Re: Enumset.contains

Joshua Cranmer <Pidgeot18@verizon.invalid>
Sat, 10 Nov 2012 20:38:21 -0600
On 11/10/2012 6:56 PM, Roedy Green wrote:

On Sat, 10 Nov 2012 00:30:28 +0100, Robert Klemme
<> wrote, quoted or indirectly quoted
someone who said :



These are methods of AbstractSet inherited and in my opinion
preposterously pedestrian. You might as well have used a TreeSet as an
Enum. A proper intersection method for EnumSets would be implemented
with a single AND machine instruction.

The implementations aren't actually inherited from AbstractSet. If you
pay careful attention to the documentation, you'll notice that EnumSet
is an abstract class. The actual implementation is one of two classes,
RegularEnumSet or JumboEnumSet, which is selected based on the number of
elements in the enum. In these subclasses, the methods are indeed
overridden for increased performance.

 From the source code of java.util.RegularEnumSet (the actual
implementation of EnumSets for enums with <= 64 characters):
     public boolean retainAll(Collection<?> c) {
         if (!(c instanceof RegularEnumSet))
             return super.retainAll(c);

         RegularEnumSet<?> es = (RegularEnumSet<?>)c;
         if (es.elementType != elementType) {
             boolean changed = (elements != 0);
             elements = 0;
             return changed;

         long oldElements = elements;
         elements &= es.elements;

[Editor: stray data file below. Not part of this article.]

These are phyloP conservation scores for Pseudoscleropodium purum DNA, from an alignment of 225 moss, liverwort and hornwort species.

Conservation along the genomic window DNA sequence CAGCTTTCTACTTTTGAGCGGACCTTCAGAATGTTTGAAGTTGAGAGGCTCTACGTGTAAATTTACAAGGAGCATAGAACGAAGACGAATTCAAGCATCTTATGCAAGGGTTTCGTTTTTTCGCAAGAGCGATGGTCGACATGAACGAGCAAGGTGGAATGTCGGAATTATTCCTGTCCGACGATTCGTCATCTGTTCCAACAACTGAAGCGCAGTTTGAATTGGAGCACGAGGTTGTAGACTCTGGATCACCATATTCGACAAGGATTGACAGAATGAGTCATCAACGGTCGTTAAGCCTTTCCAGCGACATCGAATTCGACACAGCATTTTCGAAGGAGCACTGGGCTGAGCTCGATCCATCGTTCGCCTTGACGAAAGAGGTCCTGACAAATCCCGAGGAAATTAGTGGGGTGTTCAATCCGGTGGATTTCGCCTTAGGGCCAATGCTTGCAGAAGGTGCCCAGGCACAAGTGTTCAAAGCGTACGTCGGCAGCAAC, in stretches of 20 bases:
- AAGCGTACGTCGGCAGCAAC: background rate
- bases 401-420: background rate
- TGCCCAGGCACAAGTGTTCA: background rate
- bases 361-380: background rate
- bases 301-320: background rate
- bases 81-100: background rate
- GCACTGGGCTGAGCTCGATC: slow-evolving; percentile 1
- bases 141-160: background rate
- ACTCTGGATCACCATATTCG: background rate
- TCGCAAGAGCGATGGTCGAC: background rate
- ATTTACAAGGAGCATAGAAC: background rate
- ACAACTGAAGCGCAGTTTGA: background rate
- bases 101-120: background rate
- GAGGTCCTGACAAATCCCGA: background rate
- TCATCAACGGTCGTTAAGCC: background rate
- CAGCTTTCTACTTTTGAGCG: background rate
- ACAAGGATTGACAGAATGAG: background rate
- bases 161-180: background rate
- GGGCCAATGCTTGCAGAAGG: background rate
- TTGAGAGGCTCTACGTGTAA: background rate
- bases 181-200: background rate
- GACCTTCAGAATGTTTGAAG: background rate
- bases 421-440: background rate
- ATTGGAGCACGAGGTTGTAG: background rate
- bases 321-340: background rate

return elements != oldElements;

Up to the necessary boilerplate, it is exactly an AND machine instruction.

Mathematicians have been using the term "intersection" for at least
100 years. I think it was improper of Sun/Oracle to rename the

Except that java.util.Set isn't a set in the mathematical sense, but a
specification of an abstract datatype called a "set" (a collection of
items such that no item is contained more than once). There is a
distinction between the two; in particular, a mathematical set is an
intrinsically immutable object while the set datatype is definitely mutable.

Case in point: what would a.intersection(b) do?
1. Return a set c which consists of all elements that are both in a and
b at the point of the function call.
2. Return a set c which gives you a view of the elements that are both
in a and b at the time of any given function call in c (so if you remove
an element from a, it may be removed from c as well).
3. Update a to consist only of the elements that it shares in common with b.

You can make arguments for doing any of these three things (and perhaps
choose a better name than a noun for a method call). On the other hand,
retainAll tells you exactly which of the three it will do.

To paraphrase one of my programming books, relationships in
object-oriented programming don't necessarily follow the same
relationships in mathematics, even if they have the same name.

Beware of bugs in the above code; I have only proved it correct, not
tried it. -- Donald E. Knuth

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